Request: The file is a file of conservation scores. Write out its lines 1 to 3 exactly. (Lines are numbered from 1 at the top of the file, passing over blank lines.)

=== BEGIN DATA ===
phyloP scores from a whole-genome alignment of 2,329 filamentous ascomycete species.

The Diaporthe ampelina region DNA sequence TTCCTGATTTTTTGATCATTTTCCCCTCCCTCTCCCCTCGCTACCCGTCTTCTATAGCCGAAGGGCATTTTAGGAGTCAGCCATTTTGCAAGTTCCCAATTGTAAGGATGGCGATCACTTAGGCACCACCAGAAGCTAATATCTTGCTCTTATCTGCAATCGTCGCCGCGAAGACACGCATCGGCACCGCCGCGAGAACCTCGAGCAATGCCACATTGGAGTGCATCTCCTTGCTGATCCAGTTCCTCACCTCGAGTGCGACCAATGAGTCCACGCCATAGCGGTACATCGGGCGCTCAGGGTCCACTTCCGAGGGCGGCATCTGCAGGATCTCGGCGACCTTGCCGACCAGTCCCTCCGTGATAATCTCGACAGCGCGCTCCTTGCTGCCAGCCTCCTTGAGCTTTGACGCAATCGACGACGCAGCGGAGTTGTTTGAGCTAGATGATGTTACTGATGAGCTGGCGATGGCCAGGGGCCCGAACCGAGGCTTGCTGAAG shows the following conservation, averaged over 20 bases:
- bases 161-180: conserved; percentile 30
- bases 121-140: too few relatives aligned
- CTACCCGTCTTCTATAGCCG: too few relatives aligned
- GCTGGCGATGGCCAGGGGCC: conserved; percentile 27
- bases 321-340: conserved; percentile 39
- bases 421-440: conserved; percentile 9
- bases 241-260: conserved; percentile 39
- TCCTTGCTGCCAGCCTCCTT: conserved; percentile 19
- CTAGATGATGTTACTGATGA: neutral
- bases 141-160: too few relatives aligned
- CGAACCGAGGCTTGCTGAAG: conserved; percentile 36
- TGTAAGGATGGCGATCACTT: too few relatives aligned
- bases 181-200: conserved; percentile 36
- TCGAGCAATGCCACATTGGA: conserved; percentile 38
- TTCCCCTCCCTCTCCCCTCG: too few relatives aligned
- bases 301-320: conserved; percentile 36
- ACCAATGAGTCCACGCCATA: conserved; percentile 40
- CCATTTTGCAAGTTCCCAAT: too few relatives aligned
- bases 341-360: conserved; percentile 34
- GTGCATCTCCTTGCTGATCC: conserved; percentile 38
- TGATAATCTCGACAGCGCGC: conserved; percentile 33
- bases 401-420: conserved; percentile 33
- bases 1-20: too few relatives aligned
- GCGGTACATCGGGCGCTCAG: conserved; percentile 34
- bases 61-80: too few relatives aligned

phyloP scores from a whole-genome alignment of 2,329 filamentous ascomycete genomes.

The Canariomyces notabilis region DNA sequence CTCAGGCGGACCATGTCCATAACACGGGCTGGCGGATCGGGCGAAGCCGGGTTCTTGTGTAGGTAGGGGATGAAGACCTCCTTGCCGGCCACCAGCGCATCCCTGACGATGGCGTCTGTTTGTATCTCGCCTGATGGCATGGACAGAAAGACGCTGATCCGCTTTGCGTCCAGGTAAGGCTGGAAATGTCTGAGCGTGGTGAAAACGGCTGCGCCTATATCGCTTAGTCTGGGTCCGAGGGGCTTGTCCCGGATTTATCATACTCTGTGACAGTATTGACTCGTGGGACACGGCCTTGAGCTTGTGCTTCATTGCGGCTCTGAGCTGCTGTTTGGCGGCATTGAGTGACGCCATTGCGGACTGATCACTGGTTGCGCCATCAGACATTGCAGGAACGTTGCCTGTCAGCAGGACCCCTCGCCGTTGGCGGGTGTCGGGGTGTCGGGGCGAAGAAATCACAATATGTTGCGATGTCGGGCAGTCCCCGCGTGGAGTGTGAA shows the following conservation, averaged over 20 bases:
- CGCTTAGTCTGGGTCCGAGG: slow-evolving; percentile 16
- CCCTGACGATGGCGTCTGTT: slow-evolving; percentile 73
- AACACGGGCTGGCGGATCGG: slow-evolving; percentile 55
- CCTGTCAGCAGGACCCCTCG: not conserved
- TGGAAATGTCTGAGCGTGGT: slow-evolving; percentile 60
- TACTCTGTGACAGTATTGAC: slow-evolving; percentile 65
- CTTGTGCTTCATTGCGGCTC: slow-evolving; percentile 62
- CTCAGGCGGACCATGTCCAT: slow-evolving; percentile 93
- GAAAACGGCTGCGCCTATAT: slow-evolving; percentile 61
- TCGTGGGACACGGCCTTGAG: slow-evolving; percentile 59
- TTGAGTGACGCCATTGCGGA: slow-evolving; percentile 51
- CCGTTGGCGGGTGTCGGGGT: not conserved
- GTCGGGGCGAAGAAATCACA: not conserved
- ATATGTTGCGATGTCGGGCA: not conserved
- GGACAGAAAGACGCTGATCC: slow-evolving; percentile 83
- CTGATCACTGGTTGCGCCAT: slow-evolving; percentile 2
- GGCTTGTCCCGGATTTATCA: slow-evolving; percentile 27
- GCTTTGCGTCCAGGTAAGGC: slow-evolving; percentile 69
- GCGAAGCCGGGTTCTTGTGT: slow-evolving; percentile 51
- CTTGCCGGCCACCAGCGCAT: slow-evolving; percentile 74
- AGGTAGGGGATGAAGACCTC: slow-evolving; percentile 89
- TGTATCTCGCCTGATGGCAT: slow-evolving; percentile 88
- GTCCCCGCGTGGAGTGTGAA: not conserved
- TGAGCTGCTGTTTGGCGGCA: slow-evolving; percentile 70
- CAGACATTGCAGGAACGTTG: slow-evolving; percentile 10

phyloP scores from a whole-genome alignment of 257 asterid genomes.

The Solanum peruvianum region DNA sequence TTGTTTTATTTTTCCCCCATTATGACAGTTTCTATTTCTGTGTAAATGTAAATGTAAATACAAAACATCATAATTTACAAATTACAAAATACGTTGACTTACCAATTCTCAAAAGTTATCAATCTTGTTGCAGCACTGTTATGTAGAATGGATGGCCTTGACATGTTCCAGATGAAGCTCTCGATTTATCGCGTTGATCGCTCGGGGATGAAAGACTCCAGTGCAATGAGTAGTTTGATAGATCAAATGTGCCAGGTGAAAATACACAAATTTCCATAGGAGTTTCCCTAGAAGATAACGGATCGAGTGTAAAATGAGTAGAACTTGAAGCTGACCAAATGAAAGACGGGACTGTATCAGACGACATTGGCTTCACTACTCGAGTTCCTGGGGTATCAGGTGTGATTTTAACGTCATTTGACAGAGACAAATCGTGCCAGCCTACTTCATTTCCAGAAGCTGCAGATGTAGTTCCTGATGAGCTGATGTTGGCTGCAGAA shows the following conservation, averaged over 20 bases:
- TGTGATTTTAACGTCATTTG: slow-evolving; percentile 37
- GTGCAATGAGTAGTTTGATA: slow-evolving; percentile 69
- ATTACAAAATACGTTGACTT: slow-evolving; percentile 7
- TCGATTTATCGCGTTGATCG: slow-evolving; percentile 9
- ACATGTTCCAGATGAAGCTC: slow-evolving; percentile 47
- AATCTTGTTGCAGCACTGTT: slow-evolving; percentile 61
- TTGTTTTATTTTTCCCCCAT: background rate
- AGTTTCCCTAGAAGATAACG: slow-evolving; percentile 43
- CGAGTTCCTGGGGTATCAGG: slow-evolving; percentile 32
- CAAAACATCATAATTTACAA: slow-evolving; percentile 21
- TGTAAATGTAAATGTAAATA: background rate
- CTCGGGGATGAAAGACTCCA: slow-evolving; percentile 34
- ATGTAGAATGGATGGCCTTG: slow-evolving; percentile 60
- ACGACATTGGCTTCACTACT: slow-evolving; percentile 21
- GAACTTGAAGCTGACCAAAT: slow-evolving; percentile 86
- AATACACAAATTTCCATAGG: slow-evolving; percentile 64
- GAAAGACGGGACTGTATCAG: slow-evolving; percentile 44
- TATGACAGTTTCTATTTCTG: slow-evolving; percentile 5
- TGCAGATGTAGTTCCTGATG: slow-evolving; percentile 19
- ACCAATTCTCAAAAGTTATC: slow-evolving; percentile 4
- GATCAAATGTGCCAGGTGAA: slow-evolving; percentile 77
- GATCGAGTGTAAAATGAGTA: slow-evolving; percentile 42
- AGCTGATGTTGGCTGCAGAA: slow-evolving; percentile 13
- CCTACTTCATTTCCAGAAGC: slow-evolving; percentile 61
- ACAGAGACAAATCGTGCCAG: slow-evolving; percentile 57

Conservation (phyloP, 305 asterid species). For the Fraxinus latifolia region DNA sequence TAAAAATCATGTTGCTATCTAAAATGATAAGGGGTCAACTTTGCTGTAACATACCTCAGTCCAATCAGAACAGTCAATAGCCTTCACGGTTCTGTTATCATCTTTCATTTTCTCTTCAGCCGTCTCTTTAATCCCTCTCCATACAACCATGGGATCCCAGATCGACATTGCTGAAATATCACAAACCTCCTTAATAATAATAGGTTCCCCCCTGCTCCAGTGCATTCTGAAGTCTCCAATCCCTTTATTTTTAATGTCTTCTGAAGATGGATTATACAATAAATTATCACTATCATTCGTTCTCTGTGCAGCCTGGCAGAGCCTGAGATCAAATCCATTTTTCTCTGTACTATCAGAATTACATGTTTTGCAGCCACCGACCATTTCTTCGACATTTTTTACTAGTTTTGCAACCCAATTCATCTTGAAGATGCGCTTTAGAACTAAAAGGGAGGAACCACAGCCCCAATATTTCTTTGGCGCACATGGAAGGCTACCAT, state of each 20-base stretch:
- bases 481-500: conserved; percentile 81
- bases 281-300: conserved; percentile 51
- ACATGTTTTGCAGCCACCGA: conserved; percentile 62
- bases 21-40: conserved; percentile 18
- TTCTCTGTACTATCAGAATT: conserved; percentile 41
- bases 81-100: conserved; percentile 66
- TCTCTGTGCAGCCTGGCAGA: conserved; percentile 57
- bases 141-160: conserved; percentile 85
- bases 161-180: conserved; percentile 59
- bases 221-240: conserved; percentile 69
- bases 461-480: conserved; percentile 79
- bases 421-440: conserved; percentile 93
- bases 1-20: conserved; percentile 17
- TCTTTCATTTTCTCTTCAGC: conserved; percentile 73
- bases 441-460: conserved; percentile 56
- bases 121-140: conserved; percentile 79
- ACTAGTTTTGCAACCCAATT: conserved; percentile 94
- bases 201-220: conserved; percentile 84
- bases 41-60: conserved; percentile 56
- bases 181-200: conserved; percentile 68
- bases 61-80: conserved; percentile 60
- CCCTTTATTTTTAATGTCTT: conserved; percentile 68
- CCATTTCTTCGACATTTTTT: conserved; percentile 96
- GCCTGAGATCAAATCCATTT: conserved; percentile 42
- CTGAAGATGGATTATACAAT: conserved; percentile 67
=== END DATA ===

phyloP scores from a whole-genome alignment of 2,329 filamentous ascomycete species.

The Diaporthe ampelina region DNA sequence TTCCTGATTTTTTGATCATTTTCCCCTCCCTCTCCCCTCGCTACCCGTCTTCTATAGCCGAAGGGCATTTTAGGAGTCAGCCATTTTGCAAGTTCCCAATTGTAAGGATGGCGATCACTTAGGCACCACCAGAAGCTAATATCTTGCTCTTATCTGCAATCGTCGCCGCGAAGACACGCATCGGCACCGCCGCGAGAACCTCGAGCAATGCCACATTGGAGTGCATCTCCTTGCTGATCCAGTTCCTCACCTCGAGTGCGACCAATGAGTCCACGCCATAGCGGTACATCGGGCGCTCAGGGTCCACTTCCGAGGGCGGCATCTGCAGGATCTCGGCGACCTTGCCGACCAGTCCCTCCGTGATAATCTCGACAGCGCGCTCCTTGCTGCCAGCCTCCTTGAGCTTTGACGCAATCGACGACGCAGCGGAGTTGTTTGAGCTAGATGATGTTACTGATGAGCTGGCGATGGCCAGGGGCCCGAACCGAGGCTTGCTGAAG shows the following conservation, averaged over 20 bases:
- bases 161-180: conserved; percentile 30